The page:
skip to primary navigationskip to content
 

Senior Research Seminar: Peter Lockwood (University of Cambridge) and Camille Lardy (University of Cambridge)

When Nov 29, 2019
from 04:15 PM to 06:00 PM
Where Trinity Hall Lecture Theatre, 'A' Staircase
Add event to calendar vCal
iCal

Peter Lockwood (University of Cambridge)

'Greedy Eaters' and their moralisers: A moral economy of continuity and consumption in central Kenya

Senior Research Seminar: Peter LockwoodBeyond the tranquil northern suburbs of Nairobi lies the burgeoning peri-urban sprawl of southern Kiambu County - a criss-crossing network of towns punctuating the patchwork geography of smallholder farms and enormous tea plantations that cascade across the hills in the direction of Mount Kenya. The region's rapid and ongoing urbanisation over the last two decades embodies the contradictions that define Kenya today. Proximity to Nairobi has allowed aspirations towards a middle-class standard of living to rise, but the buying-power of wages remains low. Whilst most Kiambu families practice life-long journeys of economising oriented towards endowing their children with the wealth of land and education, they observe around them an anti-economic hedonism that appears to subvert the proper moral order, emblematic of the “immoralities” (waganu) of town life are seen to have penetrated what was once country-side. Instead of careful investment in the service of familial continuity, rural families moralise about fathers who renege on their obligations to kin, sell their inherited land and spend the proceeds on the transient fun (raha) afforded by alcohol and prostitutes. Amidst Kiambu's urbanising terrain, consumption appears as a rogue value, attacking familial continuity by destroying wealth otherwise invested in in people.

This paper explores what is described as an embedded 'debate' about the relative morality of familial continuity vis-a-vis consumption, attending to the effects of locally-styled moral and immoral economic practice on evaluations of moral personhood. Moralisers denounce consumers as self-interested 'greedy eaters'. Those who embrace consumption observe the foolishness of investing the family with meaning in a context where intra-familial mistrust and betrayal prevails. 'What's the point in investing in ungrateful relatives?'.

Tracking this debate's emergence in the midst of Kenya's mid-20th century economic tumult under colonial rule to its contemporary iteration in a range of ethnographic circumstances, the paper implicitly engages with the question of how moral norms and principles keep step with material change.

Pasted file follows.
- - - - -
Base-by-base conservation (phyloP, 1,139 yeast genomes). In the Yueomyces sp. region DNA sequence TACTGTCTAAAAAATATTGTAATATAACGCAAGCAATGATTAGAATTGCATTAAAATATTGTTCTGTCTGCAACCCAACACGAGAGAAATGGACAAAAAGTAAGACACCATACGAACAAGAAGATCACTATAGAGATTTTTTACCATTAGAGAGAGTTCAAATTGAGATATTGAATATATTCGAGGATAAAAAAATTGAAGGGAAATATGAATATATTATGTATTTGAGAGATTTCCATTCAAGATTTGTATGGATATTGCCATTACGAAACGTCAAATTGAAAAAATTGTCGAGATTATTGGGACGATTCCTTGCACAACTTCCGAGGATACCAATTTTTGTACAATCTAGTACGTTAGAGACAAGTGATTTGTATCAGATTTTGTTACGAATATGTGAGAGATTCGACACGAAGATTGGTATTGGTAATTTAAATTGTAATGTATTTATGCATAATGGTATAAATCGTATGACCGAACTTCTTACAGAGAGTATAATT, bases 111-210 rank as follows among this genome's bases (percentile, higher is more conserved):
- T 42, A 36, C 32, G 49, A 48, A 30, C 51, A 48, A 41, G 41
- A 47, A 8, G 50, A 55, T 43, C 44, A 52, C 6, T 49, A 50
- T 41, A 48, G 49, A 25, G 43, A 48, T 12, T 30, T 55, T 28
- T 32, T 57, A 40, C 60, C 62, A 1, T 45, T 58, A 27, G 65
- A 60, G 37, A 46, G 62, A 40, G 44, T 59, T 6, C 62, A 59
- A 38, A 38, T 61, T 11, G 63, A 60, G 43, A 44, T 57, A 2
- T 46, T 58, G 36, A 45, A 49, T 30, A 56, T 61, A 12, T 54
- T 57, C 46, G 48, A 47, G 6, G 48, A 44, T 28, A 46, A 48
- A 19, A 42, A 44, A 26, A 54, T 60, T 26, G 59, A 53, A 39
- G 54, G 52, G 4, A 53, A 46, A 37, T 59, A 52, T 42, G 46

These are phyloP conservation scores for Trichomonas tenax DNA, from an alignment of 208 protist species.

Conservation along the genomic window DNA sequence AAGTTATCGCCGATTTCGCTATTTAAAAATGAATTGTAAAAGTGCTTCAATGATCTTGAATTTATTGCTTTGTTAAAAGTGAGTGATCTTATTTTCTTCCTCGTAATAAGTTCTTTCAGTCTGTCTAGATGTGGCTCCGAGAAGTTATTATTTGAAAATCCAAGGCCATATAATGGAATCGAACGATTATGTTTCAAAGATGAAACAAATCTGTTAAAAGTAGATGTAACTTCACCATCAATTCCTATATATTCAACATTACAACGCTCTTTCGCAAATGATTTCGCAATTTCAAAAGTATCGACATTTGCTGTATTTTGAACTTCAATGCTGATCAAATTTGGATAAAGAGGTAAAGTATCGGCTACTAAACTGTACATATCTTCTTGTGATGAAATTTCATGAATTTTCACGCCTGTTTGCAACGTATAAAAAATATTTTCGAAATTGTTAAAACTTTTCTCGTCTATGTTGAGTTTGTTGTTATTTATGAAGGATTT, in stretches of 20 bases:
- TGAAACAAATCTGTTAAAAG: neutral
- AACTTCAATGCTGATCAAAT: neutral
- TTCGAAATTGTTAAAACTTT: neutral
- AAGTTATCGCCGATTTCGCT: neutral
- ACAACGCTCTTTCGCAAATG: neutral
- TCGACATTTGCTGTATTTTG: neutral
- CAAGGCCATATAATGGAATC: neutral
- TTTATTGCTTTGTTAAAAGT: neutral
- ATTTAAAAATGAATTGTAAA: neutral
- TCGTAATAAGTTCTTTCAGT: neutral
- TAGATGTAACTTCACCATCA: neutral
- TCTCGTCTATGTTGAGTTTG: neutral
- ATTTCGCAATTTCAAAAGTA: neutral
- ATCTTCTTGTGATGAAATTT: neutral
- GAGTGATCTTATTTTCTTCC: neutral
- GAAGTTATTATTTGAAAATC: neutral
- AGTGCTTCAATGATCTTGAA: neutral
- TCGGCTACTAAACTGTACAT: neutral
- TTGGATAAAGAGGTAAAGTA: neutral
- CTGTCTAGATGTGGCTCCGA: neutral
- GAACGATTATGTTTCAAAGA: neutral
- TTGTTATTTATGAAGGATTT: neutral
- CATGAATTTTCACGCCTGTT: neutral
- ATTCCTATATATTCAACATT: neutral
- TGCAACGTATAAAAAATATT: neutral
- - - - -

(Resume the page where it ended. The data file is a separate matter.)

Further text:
Camille Lardy (University of Cambridge)

Scaling 'Our Common Home': The moral landscapes of subsidiarity among French Catholics

Senior Research Seminar: Camille Lardy
Thou shalt not pollute
In recent years, mainstream commentators in France have struggled to analyse the rise in ecological commitment among Catholics. In particular, something of a moral panic has emerged in the press around the matter of urban Catholic intellectuals choosing to leave the cities in order to settle in rural towns and villages. Many fear that this ostensible advocacy of small-scale, locally-situated green lifestyles hides a nefarious identity politics – a reactionary promotion of the (rural and Christian) 'roots' of France at odds with the Republican ideal of civic nationalism. In this paper, which is based on a chapter from my PhD thesis, I argue that the key scalar logic at stake in this Catholic turn to ecological commitment is not in fact 'localism' but 'subsidiarity' – the principle of the 'smallest scale appropriate'. My interlocutors explicitly linked this principle to Pope Francis's worldwide call to 'Care for Our Common Home' through ecology and fraternity. I argue that their newfound ecological pursuits on a local level are but one facet of their efforts to care for 'the common good' on several concatenated scales. Rather than promoting a particular pre-fabricated politics, they are engaging in a moral evaluation of the 'appropriateness' of multiple ways of scaling economic, political, and community life. While this need not issue forth in the particular identity politics feared by some commentators, it does trouble and interrogate some of the settled scalar imaginaries of French nationhood.

Filed under: